We believe information has the power to drive positive community change. Our community is growing and changing, and we want to engage people across the region in understanding these evolving needs and working together to make a difference. We invite you to explore these data points and indicators, along with the data cards from What Matters 2015, with the hope that they will spark questions and great conversation that will bring us all together to make a difference.
Understanding the Triangle
What is the state of our region? How do we best learn about the makeup of our communities, so that we can better serve them?
Triangle Community Foundation takes a look at the current state of our region, and a deeper dive into the four counties that make up a diverse, prosperous, yet challenged community. Child poverty, racial, ethnic, & age composition, and a pattern of significant growth are just some of the factors in our changing Triangle. The Foundation believes that working together, we must continue to learn about the needs, issues, and opportunities in our backyard so that we can build a vibrant, thriving region, and make a difference for the future generations to come.
What do we mean by Triangle region?
The Foundation defines the Triangle region of North Carolina to be the four counties of Chatham, Durham, Orange and Wake, in the central part of our state. The region consists of an estimated 1,457,983 people, with Wake County being the largest.
Counties by Estimated Population, 2013: Wake (964,616), Durham (286,053), Orange (139,694), & Chatham (67,620)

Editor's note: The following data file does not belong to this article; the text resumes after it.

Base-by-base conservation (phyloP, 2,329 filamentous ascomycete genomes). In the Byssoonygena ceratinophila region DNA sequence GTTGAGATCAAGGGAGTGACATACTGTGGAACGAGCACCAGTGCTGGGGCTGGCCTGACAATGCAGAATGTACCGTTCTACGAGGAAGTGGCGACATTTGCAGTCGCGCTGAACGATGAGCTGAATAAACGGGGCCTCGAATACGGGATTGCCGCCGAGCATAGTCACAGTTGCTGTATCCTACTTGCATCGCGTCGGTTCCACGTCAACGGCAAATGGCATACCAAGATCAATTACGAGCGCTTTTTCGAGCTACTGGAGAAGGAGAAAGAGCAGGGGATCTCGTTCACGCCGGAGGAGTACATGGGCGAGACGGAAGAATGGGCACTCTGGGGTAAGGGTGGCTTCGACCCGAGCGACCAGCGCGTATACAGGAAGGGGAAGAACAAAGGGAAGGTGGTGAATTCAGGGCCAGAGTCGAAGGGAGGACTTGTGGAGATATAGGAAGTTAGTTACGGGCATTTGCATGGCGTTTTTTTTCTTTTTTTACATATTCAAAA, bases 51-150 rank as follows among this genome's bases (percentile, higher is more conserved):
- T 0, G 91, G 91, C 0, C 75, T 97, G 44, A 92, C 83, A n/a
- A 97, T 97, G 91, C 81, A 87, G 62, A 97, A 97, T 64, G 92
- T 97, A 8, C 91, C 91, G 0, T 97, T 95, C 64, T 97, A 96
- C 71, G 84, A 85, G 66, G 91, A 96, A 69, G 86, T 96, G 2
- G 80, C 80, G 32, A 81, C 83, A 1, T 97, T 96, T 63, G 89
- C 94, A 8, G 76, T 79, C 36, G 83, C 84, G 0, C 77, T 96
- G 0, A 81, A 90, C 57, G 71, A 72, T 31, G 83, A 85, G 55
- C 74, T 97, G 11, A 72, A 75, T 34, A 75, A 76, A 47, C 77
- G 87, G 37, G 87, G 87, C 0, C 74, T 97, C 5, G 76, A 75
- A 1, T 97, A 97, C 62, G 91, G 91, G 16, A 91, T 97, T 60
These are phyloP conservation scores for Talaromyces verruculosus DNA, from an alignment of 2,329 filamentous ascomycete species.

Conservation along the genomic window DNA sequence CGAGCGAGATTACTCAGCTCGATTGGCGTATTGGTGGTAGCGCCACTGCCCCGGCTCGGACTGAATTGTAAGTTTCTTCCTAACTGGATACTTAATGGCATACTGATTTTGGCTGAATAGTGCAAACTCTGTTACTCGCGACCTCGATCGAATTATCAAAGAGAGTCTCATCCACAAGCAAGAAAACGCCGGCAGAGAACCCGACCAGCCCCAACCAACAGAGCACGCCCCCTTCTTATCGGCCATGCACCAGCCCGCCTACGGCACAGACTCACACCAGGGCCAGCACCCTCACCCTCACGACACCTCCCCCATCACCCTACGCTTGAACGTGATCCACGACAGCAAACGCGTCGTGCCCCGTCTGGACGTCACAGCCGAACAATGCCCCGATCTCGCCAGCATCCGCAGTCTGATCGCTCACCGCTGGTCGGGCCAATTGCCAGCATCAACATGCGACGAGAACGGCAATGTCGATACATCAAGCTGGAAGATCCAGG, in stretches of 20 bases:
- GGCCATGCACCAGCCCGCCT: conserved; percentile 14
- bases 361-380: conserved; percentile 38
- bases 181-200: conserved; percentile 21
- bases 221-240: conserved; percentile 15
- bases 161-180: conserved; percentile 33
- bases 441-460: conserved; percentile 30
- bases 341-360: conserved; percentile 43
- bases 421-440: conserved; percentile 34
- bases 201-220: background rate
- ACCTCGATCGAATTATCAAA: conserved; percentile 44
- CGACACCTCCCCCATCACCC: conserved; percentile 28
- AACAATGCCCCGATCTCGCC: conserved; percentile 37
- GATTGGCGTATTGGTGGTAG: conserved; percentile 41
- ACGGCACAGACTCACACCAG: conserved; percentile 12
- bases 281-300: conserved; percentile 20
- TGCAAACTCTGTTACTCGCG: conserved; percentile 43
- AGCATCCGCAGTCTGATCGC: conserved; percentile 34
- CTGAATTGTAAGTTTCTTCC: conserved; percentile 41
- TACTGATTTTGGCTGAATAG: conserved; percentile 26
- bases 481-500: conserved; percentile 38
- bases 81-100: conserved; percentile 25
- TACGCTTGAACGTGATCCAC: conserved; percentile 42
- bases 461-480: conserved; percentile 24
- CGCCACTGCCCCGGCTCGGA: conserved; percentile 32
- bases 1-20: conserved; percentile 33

Regional Quick Facts
The Changing Triangle
We have undergone a remarkable demographic, cultural, and economic transformation over the past 25 years. From 1990 to 2010, the number of people residing in our region grew by 85.4 %. Similar growth is expected to continue. If projections hold, the Triangle could add 563,000 more people by 2030; in other words, we are on a path to add nearly as many people as currently live in the City of Raleigh and Town of Cary combined. That’s 77 people per day!
Judged by many high-level indicators, the Triangle is a prosperous place – topping many “best of” lists. A region with an unemployment rate that in recent years has averaged well below the statewide rate and a median household income level that is well above the statewide figure. Going forward, we should benefit from a growing labor force that is well-educated and entrepreneurial, as well as a diverse economy fueled by the creative people drawn to the region’s institutions of higher learning.
However, despite all of our successes, this region is characterized by marked, if too often invisible, economic divides. Between 2009 and 2013, almost 30 of every 100 Triangle residents, on average, lived in households with incomes no greater than twice the federal poverty level. At the end of 2014, an estimated 170,000 Triangle residents relied on the Supplemental Nutrition Assistance Program to help satisfy basic nutritional needs, while some 40 % of the Triangle’s schoolchildren were enrolled in the free and reduced National School Lunch Program in 2012-2013. Moreover, the region’s comparatively strong labor market and high income levels mask stark racial and ethnic disparities in employment prospects, income levels, living standards, and social mobility.
Fortunately, we are not powerless to address our challenges. Deep stores of financial and human capital, along with the organizational capacities present in a robust charitable and nonprofit sector, provide the Triangle with the resources needed to build more vibrant, prosperous, and sustainable communities. But first – we must learn. Understanding the extent to which the region has changed and is apt to continue changing will help us develop effective strategies to build a stronger tomorrow.